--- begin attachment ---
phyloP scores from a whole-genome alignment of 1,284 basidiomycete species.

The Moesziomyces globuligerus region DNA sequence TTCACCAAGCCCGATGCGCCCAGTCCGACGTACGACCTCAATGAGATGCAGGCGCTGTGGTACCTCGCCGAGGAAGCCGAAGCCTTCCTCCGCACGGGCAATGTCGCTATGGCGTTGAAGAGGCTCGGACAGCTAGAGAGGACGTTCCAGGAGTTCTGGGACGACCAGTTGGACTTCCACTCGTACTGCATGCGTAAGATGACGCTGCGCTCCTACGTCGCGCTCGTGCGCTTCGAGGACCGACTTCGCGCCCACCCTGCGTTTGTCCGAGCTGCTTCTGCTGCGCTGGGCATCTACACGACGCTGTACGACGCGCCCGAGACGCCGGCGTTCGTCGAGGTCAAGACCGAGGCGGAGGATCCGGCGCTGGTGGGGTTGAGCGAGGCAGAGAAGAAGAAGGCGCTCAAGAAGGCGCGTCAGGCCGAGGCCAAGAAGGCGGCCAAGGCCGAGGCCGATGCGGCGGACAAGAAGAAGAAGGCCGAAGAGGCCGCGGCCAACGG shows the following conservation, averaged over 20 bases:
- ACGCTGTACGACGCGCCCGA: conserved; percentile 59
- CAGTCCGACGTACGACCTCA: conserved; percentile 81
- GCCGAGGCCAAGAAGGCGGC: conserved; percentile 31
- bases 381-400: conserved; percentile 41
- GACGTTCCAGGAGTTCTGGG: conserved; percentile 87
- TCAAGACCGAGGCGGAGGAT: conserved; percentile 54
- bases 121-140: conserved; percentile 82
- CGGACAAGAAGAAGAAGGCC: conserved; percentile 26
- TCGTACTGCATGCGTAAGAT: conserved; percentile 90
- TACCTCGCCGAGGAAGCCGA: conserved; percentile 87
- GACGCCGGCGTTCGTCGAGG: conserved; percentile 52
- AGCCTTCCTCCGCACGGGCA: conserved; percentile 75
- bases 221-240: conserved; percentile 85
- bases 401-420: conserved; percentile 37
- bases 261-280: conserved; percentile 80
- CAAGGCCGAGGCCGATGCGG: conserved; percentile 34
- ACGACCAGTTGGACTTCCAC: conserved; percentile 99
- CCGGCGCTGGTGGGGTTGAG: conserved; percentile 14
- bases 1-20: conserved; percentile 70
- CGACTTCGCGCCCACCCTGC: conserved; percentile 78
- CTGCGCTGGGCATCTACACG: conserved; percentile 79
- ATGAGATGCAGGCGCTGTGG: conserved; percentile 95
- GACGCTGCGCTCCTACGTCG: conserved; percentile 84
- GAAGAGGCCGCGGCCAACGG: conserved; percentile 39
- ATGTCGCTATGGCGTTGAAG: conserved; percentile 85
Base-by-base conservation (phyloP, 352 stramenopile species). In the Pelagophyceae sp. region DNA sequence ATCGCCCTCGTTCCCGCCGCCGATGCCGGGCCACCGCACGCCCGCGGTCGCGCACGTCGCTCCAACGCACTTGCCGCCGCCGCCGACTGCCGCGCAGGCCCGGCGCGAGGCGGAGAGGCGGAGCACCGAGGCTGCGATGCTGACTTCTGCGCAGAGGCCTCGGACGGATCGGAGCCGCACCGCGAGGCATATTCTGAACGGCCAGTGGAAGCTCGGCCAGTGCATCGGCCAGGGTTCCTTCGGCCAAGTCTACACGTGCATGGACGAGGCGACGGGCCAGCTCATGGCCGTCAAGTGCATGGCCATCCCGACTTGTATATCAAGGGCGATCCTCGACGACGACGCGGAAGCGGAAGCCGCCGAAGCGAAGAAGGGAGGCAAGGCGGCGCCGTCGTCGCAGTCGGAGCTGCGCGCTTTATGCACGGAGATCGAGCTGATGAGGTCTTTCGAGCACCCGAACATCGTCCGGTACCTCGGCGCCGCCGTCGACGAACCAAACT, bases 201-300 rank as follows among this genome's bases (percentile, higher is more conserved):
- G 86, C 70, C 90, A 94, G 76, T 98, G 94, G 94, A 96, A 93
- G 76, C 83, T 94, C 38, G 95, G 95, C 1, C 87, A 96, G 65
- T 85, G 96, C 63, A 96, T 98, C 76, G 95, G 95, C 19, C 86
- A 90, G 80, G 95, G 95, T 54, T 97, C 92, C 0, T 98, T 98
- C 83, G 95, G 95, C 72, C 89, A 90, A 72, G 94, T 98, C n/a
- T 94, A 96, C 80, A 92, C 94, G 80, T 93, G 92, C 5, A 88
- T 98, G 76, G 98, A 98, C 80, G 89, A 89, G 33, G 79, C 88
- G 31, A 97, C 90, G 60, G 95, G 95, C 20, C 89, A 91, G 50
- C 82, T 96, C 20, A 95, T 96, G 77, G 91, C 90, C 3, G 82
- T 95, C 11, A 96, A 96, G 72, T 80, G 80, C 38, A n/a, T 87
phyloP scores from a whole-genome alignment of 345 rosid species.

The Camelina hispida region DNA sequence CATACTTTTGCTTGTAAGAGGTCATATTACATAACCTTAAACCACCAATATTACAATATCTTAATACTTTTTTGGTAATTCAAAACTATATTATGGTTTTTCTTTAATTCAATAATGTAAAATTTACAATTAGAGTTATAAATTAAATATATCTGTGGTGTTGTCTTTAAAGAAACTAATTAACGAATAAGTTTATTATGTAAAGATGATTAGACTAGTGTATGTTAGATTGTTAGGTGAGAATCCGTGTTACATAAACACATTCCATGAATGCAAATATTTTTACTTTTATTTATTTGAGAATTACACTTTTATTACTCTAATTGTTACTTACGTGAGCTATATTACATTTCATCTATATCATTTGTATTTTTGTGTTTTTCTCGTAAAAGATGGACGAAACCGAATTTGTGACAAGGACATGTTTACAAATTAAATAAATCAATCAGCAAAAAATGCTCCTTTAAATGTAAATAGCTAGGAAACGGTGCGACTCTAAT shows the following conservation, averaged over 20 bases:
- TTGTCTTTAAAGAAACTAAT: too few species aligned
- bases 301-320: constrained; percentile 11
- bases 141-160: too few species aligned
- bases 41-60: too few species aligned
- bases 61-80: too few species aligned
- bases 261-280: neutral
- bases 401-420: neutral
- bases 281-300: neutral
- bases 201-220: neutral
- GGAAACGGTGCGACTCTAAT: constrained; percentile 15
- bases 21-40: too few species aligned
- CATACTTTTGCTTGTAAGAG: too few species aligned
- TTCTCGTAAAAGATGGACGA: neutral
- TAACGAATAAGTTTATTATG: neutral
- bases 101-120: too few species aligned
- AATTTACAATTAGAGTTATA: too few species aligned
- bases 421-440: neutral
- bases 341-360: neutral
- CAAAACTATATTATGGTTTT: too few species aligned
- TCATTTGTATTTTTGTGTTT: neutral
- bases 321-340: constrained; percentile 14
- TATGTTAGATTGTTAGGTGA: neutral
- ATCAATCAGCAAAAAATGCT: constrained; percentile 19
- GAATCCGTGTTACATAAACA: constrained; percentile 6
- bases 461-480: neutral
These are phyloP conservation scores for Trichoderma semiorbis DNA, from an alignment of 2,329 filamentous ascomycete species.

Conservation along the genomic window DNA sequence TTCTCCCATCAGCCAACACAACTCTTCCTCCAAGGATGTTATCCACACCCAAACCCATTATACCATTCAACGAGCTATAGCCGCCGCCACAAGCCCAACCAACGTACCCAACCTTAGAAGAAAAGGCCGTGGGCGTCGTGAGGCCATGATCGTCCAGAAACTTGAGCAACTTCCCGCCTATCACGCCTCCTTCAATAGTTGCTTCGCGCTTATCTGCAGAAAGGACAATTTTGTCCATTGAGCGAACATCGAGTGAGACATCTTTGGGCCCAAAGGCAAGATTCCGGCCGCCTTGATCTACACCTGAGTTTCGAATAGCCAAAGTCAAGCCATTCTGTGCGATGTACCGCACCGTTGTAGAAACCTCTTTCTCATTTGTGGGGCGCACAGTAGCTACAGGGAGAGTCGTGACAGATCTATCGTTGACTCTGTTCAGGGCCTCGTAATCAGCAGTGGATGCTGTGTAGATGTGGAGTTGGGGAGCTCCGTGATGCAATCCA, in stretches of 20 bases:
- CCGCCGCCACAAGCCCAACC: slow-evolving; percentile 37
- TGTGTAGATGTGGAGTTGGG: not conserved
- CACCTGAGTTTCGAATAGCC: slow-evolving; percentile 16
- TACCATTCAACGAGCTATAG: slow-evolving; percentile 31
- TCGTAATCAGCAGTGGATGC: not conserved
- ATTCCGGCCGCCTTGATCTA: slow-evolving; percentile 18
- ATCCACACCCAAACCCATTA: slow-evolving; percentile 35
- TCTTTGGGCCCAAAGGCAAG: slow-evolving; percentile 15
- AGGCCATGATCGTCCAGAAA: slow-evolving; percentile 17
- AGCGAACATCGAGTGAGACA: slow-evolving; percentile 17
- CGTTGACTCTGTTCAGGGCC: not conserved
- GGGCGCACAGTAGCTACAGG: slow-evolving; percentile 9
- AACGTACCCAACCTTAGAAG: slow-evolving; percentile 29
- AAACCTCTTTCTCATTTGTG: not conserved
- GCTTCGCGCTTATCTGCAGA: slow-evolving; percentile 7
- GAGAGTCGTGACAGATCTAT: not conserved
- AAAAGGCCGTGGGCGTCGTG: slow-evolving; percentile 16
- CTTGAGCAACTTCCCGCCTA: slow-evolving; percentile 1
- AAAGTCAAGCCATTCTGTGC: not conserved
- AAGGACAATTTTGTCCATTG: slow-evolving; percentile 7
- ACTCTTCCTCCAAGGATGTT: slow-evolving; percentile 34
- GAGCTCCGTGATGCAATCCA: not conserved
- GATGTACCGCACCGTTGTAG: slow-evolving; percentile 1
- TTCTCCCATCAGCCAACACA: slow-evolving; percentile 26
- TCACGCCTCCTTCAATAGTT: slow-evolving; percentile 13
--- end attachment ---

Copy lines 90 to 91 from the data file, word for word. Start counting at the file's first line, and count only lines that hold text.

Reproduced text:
- GATGTACCGCACCGTTGTAG: slow-evolving; percentile 1
- TTCTCCCATCAGCCAACACA: slow-evolving; percentile 26